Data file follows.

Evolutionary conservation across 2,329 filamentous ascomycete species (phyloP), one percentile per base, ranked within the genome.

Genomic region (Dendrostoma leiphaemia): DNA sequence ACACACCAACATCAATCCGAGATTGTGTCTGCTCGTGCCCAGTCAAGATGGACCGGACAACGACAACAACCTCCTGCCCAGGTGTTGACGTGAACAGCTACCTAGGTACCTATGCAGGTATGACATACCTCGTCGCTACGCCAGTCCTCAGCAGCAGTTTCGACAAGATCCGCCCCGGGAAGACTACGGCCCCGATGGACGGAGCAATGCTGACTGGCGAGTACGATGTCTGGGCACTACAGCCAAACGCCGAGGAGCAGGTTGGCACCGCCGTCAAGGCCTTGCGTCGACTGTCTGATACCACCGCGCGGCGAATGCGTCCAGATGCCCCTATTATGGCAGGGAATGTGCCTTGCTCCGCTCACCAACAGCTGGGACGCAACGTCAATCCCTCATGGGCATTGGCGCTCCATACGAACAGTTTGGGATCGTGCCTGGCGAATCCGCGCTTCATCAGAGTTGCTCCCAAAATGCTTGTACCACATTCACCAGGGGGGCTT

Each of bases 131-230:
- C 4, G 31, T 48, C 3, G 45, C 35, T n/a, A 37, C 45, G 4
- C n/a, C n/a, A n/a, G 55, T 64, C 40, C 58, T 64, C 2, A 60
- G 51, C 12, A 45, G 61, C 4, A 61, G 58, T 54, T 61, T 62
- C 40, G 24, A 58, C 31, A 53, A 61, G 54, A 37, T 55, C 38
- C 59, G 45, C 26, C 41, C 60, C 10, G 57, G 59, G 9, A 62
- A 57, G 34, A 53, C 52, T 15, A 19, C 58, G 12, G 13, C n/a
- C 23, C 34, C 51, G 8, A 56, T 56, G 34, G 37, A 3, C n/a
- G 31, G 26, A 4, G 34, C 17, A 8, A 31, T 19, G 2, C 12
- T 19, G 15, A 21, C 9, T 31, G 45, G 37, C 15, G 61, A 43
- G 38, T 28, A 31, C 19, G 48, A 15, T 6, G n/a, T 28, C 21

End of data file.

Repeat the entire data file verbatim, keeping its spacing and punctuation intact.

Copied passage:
Evolutionary conservation across 2,329 filamentous ascomycete species (phyloP), one percentile per base, ranked within the genome.

Genomic region (Dendrostoma leiphaemia): DNA sequence ACACACCAACATCAATCCGAGATTGTGTCTGCTCGTGCCCAGTCAAGATGGACCGGACAACGACAACAACCTCCTGCCCAGGTGTTGACGTGAACAGCTACCTAGGTACCTATGCAGGTATGACATACCTCGTCGCTACGCCAGTCCTCAGCAGCAGTTTCGACAAGATCCGCCCCGGGAAGACTACGGCCCCGATGGACGGAGCAATGCTGACTGGCGAGTACGATGTCTGGGCACTACAGCCAAACGCCGAGGAGCAGGTTGGCACCGCCGTCAAGGCCTTGCGTCGACTGTCTGATACCACCGCGCGGCGAATGCGTCCAGATGCCCCTATTATGGCAGGGAATGTGCCTTGCTCCGCTCACCAACAGCTGGGACGCAACGTCAATCCCTCATGGGCATTGGCGCTCCATACGAACAGTTTGGGATCGTGCCTGGCGAATCCGCGCTTCATCAGAGTTGCTCCCAAAATGCTTGTACCACATTCACCAGGGGGGCTT

Each of bases 131-230:
- C 4, G 31, T 48, C 3, G 45, C 35, T n/a, A 37, C 45, G 4
- C n/a, C n/a, A n/a, G 55, T 64, C 40, C 58, T 64, C 2, A 60
- G 51, C 12, A 45, G 61, C 4, A 61, G 58, T 54, T 61, T 62
- C 40, G 24, A 58, C 31, A 53, A 61, G 54, A 37, T 55, C 38
- C 59, G 45, C 26, C 41, C 60, C 10, G 57, G 59, G 9, A 62
- A 57, G 34, A 53, C 52, T 15, A 19, C 58, G 12, G 13, C n/a
- C 23, C 34, C 51, G 8, A 56, T 56, G 34, G 37, A 3, C n/a
- G 31, G 26, A 4, G 34, C 17, A 8, A 31, T 19, G 2, C 12
- T 19, G 15, A 21, C 9, T 31, G 45, G 37, C 15, G 61, A 43
- G 38, T 28, A 31, C 19, G 48, A 15, T 6, G n/a, T 28, C 21